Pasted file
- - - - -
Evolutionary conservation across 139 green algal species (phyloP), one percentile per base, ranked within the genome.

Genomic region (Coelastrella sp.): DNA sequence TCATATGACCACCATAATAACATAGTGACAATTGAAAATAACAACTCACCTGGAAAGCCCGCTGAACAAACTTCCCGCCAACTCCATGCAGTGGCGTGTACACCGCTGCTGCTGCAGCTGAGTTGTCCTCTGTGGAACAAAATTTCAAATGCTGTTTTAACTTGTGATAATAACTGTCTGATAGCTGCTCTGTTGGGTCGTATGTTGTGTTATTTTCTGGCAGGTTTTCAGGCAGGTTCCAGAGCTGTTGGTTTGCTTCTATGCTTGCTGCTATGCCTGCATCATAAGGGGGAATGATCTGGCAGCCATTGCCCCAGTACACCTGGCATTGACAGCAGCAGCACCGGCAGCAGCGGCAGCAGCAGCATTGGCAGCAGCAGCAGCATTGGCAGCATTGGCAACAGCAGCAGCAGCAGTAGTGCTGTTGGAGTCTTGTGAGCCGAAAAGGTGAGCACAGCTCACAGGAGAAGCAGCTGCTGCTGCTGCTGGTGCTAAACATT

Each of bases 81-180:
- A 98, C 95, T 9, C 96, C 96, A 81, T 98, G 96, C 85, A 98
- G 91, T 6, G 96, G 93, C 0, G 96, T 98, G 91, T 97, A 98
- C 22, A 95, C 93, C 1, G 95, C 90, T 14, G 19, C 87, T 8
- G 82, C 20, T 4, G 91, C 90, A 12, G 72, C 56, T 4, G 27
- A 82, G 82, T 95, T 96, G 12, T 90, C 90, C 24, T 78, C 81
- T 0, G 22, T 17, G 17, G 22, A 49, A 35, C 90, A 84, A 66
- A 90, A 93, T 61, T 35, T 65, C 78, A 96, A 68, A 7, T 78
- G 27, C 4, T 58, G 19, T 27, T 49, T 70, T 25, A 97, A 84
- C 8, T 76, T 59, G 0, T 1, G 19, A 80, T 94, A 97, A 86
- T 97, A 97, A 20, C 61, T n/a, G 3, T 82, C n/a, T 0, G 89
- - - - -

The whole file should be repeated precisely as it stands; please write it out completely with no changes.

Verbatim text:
Evolutionary conservation across 139 green algal species (phyloP), one percentile per base, ranked within the genome.

Genomic region (Coelastrella sp.): DNA sequence TCATATGACCACCATAATAACATAGTGACAATTGAAAATAACAACTCACCTGGAAAGCCCGCTGAACAAACTTCCCGCCAACTCCATGCAGTGGCGTGTACACCGCTGCTGCTGCAGCTGAGTTGTCCTCTGTGGAACAAAATTTCAAATGCTGTTTTAACTTGTGATAATAACTGTCTGATAGCTGCTCTGTTGGGTCGTATGTTGTGTTATTTTCTGGCAGGTTTTCAGGCAGGTTCCAGAGCTGTTGGTTTGCTTCTATGCTTGCTGCTATGCCTGCATCATAAGGGGGAATGATCTGGCAGCCATTGCCCCAGTACACCTGGCATTGACAGCAGCAGCACCGGCAGCAGCGGCAGCAGCAGCATTGGCAGCAGCAGCAGCATTGGCAGCATTGGCAACAGCAGCAGCAGCAGTAGTGCTGTTGGAGTCTTGTGAGCCGAAAAGGTGAGCACAGCTCACAGGAGAAGCAGCTGCTGCTGCTGCTGGTGCTAAACATT

Each of bases 81-180:
- A 98, C 95, T 9, C 96, C 96, A 81, T 98, G 96, C 85, A 98
- G 91, T 6, G 96, G 93, C 0, G 96, T 98, G 91, T 97, A 98
- C 22, A 95, C 93, C 1, G 95, C 90, T 14, G 19, C 87, T 8
- G 82, C 20, T 4, G 91, C 90, A 12, G 72, C 56, T 4, G 27
- A 82, G 82, T 95, T 96, G 12, T 90, C 90, C 24, T 78, C 81
- T 0, G 22, T 17, G 17, G 22, A 49, A 35, C 90, A 84, A 66
- A 90, A 93, T 61, T 35, T 65, C 78, A 96, A 68, A 7, T 78
- G 27, C 4, T 58, G 19, T 27, T 49, T 70, T 25, A 97, A 84
- C 8, T 76, T 59, G 0, T 1, G 19, A 80, T 94, A 97, A 86
- T 97, A 97, A 20, C 61, T n/a, G 3, T 82, C n/a, T 0, G 89